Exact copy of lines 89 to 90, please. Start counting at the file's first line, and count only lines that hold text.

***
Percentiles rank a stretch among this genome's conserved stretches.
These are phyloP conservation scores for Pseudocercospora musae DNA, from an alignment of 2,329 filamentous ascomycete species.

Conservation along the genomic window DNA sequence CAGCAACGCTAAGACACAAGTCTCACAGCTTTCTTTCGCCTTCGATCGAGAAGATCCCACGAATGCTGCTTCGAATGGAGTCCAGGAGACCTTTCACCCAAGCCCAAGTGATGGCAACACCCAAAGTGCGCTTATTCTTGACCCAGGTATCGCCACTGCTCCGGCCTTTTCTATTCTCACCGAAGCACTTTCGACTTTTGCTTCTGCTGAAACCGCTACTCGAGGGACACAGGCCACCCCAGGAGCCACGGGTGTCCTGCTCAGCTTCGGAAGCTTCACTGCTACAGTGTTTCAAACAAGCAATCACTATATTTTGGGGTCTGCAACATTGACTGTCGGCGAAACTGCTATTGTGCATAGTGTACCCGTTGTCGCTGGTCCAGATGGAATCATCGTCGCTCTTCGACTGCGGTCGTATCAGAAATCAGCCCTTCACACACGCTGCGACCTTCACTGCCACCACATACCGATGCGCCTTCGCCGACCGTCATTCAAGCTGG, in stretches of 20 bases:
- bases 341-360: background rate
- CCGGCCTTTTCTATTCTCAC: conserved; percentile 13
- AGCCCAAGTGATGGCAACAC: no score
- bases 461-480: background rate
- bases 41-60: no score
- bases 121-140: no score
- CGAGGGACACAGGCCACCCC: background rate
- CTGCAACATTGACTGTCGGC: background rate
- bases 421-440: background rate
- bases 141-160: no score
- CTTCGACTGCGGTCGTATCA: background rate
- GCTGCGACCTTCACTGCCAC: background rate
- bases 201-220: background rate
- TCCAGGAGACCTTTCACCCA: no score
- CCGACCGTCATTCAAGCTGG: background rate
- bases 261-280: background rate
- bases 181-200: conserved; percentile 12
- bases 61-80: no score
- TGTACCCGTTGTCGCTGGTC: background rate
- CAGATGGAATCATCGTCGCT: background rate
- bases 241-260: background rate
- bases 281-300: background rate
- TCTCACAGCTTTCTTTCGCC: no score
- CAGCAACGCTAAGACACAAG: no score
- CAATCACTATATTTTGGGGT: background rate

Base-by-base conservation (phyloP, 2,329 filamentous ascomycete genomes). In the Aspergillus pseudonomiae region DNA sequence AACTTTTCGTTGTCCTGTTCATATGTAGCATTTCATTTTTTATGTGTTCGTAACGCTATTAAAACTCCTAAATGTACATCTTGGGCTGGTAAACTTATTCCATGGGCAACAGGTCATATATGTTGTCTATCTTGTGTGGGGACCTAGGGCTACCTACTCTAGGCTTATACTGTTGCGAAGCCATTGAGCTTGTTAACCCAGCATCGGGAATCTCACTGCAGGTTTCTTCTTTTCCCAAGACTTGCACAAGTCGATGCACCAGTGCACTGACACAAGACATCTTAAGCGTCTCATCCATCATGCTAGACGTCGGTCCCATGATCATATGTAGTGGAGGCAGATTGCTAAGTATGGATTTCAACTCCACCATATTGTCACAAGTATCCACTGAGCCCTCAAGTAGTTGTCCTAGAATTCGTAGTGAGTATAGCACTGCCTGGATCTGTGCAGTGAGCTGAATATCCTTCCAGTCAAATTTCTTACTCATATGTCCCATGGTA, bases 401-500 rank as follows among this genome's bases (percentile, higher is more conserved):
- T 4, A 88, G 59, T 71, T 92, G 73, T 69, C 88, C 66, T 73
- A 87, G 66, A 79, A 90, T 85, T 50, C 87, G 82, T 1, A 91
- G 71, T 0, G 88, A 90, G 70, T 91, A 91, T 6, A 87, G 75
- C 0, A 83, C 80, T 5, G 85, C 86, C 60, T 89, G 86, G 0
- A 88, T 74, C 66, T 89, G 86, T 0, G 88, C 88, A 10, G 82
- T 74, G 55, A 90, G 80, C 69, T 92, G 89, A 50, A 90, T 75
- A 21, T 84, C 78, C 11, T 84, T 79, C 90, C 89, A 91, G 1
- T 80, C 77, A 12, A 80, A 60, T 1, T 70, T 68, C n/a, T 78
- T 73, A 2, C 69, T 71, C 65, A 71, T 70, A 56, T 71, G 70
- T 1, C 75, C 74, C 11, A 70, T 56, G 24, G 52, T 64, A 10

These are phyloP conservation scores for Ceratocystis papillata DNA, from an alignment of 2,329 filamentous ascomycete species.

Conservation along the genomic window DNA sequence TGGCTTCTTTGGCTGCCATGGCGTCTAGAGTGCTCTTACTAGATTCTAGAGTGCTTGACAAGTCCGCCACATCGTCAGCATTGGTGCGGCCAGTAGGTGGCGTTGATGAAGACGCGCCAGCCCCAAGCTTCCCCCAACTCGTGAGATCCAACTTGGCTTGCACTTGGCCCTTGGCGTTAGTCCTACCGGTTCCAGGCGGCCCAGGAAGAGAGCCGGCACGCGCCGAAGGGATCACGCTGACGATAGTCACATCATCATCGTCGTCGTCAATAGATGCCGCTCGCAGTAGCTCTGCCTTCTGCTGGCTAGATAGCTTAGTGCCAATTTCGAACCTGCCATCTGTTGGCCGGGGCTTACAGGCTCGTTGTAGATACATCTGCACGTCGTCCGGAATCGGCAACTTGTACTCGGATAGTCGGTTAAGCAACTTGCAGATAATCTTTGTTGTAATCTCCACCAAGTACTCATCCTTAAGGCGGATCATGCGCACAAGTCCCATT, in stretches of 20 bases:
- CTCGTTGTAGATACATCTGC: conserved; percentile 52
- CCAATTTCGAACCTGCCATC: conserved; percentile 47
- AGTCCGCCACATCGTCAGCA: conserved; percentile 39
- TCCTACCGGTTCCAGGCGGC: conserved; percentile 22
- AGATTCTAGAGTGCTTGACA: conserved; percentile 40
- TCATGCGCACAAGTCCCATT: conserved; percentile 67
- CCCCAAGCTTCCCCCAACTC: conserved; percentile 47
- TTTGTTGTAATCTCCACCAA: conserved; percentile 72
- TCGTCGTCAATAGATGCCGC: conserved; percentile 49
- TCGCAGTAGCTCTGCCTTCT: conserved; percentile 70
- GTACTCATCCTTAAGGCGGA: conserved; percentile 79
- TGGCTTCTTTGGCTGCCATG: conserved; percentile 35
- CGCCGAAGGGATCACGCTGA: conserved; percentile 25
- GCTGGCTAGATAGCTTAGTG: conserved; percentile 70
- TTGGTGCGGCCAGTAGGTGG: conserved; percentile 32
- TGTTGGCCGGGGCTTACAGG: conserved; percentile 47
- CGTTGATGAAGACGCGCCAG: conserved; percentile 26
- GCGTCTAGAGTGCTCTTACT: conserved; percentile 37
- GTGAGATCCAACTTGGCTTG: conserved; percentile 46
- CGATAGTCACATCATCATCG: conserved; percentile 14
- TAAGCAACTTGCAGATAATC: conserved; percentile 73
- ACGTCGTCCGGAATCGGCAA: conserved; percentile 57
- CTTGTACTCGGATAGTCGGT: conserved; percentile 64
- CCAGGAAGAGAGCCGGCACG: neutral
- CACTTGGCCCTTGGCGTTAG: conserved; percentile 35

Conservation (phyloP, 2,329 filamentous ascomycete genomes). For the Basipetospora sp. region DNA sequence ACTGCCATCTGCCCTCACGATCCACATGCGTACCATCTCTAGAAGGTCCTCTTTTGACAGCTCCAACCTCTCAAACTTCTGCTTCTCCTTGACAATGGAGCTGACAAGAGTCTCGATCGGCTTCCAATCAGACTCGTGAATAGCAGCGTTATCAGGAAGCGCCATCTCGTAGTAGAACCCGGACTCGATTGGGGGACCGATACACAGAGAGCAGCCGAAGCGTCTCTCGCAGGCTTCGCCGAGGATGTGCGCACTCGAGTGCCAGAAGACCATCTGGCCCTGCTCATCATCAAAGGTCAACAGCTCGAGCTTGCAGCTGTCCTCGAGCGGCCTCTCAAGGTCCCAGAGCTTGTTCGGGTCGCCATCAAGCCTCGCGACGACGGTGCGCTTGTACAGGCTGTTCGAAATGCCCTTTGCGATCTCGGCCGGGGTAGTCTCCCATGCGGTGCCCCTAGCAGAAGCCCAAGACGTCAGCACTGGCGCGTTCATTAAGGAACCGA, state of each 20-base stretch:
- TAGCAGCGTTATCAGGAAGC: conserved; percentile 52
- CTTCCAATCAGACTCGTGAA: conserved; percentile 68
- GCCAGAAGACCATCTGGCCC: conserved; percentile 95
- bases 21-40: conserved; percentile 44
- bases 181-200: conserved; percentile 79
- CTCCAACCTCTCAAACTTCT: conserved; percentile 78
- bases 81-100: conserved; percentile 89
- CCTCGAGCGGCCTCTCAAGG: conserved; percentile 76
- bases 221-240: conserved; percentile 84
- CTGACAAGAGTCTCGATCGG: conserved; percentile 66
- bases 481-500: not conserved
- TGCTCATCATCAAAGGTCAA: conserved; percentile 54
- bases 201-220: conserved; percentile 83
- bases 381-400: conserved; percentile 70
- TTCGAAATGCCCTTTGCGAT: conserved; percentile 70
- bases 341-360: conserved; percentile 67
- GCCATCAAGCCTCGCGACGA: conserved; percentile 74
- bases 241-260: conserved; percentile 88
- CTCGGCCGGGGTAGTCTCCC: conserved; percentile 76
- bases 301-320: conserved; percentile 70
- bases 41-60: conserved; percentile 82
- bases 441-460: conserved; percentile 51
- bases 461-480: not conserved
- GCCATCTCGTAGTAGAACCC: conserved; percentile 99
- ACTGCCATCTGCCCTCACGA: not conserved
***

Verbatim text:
- bases 441-460: conserved; percentile 51
- bases 461-480: not conserved